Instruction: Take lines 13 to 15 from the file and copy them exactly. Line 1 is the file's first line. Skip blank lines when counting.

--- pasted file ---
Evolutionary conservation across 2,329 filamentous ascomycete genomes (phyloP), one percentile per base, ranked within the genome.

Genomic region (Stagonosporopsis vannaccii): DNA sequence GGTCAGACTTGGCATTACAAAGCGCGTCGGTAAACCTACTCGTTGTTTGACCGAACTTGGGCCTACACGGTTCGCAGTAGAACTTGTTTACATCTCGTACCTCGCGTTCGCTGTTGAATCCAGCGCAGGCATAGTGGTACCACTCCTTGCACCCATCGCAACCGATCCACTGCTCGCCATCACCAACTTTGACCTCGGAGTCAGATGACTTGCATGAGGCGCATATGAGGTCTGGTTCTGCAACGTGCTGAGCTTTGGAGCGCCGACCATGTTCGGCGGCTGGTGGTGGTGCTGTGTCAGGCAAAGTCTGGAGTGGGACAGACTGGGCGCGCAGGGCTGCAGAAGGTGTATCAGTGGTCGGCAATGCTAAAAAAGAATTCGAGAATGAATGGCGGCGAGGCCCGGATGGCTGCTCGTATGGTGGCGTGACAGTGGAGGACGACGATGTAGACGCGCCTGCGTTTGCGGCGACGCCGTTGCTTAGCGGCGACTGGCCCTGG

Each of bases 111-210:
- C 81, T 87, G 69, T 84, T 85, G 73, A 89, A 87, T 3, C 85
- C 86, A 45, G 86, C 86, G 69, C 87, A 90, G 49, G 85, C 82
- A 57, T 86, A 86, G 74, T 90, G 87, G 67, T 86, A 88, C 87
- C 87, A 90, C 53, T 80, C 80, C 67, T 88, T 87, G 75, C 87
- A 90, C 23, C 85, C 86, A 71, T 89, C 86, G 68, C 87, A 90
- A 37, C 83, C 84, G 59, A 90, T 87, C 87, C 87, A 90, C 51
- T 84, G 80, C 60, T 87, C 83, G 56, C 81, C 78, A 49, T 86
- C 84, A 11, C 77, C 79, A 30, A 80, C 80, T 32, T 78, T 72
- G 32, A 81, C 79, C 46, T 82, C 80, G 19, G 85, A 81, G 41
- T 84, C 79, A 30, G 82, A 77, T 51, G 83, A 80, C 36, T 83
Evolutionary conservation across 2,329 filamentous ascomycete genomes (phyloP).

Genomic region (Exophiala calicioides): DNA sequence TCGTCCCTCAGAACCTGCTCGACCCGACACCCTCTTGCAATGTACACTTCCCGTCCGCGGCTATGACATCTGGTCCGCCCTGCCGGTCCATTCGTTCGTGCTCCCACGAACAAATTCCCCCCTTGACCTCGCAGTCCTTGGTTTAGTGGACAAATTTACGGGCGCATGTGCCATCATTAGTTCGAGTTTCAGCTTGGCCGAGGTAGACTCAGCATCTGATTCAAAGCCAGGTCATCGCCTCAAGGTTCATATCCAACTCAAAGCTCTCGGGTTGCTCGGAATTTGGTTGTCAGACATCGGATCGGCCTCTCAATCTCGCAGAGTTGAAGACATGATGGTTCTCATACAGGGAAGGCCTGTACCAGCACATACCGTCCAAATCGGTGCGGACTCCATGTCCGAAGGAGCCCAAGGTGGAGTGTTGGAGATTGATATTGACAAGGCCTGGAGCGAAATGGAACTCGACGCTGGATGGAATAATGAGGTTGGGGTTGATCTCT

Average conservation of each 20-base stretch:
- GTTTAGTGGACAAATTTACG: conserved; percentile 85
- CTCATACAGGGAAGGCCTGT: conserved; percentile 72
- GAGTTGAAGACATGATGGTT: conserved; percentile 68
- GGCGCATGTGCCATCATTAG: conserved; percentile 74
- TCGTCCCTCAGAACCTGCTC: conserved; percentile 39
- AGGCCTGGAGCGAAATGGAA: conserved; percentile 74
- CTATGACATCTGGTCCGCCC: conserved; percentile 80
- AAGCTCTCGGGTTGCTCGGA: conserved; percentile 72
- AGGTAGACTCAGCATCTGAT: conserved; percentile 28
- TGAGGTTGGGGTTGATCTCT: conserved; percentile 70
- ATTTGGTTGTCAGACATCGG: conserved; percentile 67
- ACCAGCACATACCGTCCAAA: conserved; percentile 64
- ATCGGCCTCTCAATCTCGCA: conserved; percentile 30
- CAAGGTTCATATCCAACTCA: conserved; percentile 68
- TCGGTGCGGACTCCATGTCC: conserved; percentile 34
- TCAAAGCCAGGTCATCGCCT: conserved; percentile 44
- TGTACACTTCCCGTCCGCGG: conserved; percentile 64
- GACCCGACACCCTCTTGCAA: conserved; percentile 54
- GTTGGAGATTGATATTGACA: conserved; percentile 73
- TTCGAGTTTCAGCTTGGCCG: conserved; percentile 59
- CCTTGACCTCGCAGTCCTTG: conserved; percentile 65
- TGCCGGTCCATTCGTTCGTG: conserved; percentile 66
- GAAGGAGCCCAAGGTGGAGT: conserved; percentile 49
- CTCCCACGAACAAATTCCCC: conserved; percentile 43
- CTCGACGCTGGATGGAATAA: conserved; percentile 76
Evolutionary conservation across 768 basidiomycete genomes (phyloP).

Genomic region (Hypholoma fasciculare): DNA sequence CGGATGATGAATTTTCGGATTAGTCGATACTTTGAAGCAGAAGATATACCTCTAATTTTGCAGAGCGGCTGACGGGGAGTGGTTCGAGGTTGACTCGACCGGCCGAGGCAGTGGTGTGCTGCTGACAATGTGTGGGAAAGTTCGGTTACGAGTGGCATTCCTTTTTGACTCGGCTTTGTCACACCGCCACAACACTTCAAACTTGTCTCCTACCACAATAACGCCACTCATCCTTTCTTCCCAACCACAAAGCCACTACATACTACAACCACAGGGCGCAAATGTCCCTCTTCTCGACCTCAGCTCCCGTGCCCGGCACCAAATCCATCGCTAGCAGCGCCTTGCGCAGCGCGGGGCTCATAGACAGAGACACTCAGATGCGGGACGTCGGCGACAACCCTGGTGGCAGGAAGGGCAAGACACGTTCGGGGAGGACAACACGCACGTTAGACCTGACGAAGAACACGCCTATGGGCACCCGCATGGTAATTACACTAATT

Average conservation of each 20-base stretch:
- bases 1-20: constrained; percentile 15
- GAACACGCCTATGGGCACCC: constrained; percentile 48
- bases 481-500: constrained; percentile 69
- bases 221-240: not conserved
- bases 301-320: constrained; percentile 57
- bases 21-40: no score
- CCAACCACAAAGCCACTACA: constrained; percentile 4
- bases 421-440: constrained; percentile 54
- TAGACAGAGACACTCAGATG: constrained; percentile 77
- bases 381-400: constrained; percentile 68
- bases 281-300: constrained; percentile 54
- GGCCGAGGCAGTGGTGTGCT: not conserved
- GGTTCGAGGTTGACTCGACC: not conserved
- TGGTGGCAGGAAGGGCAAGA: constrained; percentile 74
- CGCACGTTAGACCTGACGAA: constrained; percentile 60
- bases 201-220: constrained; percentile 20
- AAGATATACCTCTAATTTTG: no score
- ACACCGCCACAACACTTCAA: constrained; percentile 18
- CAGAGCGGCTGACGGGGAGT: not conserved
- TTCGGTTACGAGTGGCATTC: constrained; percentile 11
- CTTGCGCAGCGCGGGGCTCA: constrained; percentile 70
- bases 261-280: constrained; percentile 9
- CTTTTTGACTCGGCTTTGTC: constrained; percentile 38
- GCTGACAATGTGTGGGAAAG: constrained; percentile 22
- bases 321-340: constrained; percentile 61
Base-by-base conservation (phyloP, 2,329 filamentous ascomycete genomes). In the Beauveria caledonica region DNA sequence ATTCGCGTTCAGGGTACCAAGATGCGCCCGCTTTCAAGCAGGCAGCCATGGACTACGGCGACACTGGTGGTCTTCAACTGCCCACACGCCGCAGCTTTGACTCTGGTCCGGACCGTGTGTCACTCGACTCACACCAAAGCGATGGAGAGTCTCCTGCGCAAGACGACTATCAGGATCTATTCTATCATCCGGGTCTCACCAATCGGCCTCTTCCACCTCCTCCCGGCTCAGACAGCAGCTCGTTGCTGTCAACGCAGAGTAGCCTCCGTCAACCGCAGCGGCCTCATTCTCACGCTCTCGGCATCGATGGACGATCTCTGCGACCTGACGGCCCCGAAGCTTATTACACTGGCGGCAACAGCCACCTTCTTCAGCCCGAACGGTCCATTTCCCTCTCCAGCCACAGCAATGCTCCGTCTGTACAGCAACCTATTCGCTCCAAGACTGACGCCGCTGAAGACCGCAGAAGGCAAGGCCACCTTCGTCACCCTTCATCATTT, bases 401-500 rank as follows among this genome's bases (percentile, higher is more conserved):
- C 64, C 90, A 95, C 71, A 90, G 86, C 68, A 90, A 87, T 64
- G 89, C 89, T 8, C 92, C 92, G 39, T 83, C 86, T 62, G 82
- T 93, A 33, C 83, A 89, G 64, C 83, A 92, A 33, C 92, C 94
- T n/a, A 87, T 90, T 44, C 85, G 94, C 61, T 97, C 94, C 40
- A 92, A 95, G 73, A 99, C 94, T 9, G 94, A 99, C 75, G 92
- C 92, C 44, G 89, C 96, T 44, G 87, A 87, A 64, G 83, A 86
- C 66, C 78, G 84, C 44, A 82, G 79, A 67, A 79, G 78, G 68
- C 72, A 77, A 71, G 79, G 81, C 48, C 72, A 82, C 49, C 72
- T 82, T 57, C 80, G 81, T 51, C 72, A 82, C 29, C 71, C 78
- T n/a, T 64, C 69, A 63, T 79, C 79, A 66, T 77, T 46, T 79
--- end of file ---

- T 84, C 79, A 30, G 82, A 77, T 51, G 83, A 80, C 36, T 83
Evolutionary conservation across 2,329 filamentous ascomycete genomes (phyloP).

Genomic region (Exophiala calicioides): DNA sequence TCGTCCCTCAGAACCTGCTCGACCCGACACCCTCTTGCAATGTACACTTCCCGTCCGCGGCTATGACATCTGGTCCGCCCTGCCGGTCCATTCGTTCGTGCTCCCACGAACAAATTCCCCCCTTGACCTCGCAGTCCTTGGTTTAGTGGACAAATTTACGGGCGCATGTGCCATCATTAGTTCGAGTTTCAGCTTGGCCGAGGTAGACTCAGCATCTGATTCAAAGCCAGGTCATCGCCTCAAGGTTCATATCCAACTCAAAGCTCTCGGGTTGCTCGGAATTTGGTTGTCAGACATCGGATCGGCCTCTCAATCTCGCAGAGTTGAAGACATGATGGTTCTCATACAGGGAAGGCCTGTACCAGCACATACCGTCCAAATCGGTGCGGACTCCATGTCCGAAGGAGCCCAAGGTGGAGTGTTGGAGATTGATATTGACAAGGCCTGGAGCGAAATGGAACTCGACGCTGGATGGAATAATGAGGTTGGGGTTGATCTCT